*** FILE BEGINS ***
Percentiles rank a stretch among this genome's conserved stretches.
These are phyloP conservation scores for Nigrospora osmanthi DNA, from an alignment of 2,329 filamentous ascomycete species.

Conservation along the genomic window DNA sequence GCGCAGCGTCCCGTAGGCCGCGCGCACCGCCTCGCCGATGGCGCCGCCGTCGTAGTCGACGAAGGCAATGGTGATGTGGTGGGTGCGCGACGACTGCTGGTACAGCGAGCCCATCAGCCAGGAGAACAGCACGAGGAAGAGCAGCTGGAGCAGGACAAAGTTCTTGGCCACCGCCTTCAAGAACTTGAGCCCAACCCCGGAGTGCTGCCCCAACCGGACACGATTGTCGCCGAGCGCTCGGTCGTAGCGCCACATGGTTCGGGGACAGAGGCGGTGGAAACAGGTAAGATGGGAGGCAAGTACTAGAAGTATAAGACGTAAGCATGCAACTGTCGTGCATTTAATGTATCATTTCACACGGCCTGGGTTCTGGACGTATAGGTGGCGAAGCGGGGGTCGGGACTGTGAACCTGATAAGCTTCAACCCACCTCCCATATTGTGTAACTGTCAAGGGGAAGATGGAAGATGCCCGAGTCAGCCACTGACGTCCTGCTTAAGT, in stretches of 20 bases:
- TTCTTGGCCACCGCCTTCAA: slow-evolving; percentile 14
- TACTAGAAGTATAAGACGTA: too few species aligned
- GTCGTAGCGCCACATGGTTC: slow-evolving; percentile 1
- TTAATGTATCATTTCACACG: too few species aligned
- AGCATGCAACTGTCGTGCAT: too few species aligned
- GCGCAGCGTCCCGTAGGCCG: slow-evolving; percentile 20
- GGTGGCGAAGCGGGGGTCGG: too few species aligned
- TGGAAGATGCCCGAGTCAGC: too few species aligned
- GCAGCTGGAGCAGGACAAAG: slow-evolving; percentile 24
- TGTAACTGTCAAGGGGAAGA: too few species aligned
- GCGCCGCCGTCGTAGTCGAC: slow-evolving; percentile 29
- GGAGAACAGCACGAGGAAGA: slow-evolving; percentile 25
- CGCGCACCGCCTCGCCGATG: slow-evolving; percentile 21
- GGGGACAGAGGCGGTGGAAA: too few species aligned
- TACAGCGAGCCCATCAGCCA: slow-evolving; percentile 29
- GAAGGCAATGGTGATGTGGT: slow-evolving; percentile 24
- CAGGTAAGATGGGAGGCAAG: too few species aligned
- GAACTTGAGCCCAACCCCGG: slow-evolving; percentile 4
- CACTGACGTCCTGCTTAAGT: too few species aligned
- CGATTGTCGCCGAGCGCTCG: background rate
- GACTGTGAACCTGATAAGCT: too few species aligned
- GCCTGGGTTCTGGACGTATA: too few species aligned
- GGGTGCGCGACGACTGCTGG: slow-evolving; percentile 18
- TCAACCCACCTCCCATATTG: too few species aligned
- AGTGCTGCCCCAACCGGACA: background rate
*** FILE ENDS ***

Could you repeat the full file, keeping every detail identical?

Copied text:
Percentiles rank a stretch among this genome's conserved stretches.
These are phyloP conservation scores for Nigrospora osmanthi DNA, from an alignment of 2,329 filamentous ascomycete species.

Conservation along the genomic window DNA sequence GCGCAGCGTCCCGTAGGCCGCGCGCACCGCCTCGCCGATGGCGCCGCCGTCGTAGTCGACGAAGGCAATGGTGATGTGGTGGGTGCGCGACGACTGCTGGTACAGCGAGCCCATCAGCCAGGAGAACAGCACGAGGAAGAGCAGCTGGAGCAGGACAAAGTTCTTGGCCACCGCCTTCAAGAACTTGAGCCCAACCCCGGAGTGCTGCCCCAACCGGACACGATTGTCGCCGAGCGCTCGGTCGTAGCGCCACATGGTTCGGGGACAGAGGCGGTGGAAACAGGTAAGATGGGAGGCAAGTACTAGAAGTATAAGACGTAAGCATGCAACTGTCGTGCATTTAATGTATCATTTCACACGGCCTGGGTTCTGGACGTATAGGTGGCGAAGCGGGGGTCGGGACTGTGAACCTGATAAGCTTCAACCCACCTCCCATATTGTGTAACTGTCAAGGGGAAGATGGAAGATGCCCGAGTCAGCCACTGACGTCCTGCTTAAGT, in stretches of 20 bases:
- TTCTTGGCCACCGCCTTCAA: slow-evolving; percentile 14
- TACTAGAAGTATAAGACGTA: too few species aligned
- GTCGTAGCGCCACATGGTTC: slow-evolving; percentile 1
- TTAATGTATCATTTCACACG: too few species aligned
- AGCATGCAACTGTCGTGCAT: too few species aligned
- GCGCAGCGTCCCGTAGGCCG: slow-evolving; percentile 20
- GGTGGCGAAGCGGGGGTCGG: too few species aligned
- TGGAAGATGCCCGAGTCAGC: too few species aligned
- GCAGCTGGAGCAGGACAAAG: slow-evolving; percentile 24
- TGTAACTGTCAAGGGGAAGA: too few species aligned
- GCGCCGCCGTCGTAGTCGAC: slow-evolving; percentile 29
- GGAGAACAGCACGAGGAAGA: slow-evolving; percentile 25
- CGCGCACCGCCTCGCCGATG: slow-evolving; percentile 21
- GGGGACAGAGGCGGTGGAAA: too few species aligned
- TACAGCGAGCCCATCAGCCA: slow-evolving; percentile 29
- GAAGGCAATGGTGATGTGGT: slow-evolving; percentile 24
- CAGGTAAGATGGGAGGCAAG: too few species aligned
- GAACTTGAGCCCAACCCCGG: slow-evolving; percentile 4
- CACTGACGTCCTGCTTAAGT: too few species aligned
- CGATTGTCGCCGAGCGCTCG: background rate
- GACTGTGAACCTGATAAGCT: too few species aligned
- GCCTGGGTTCTGGACGTATA: too few species aligned
- GGGTGCGCGACGACTGCTGG: slow-evolving; percentile 18
- TCAACCCACCTCCCATATTG: too few species aligned
- AGTGCTGCCCCAACCGGACA: background rate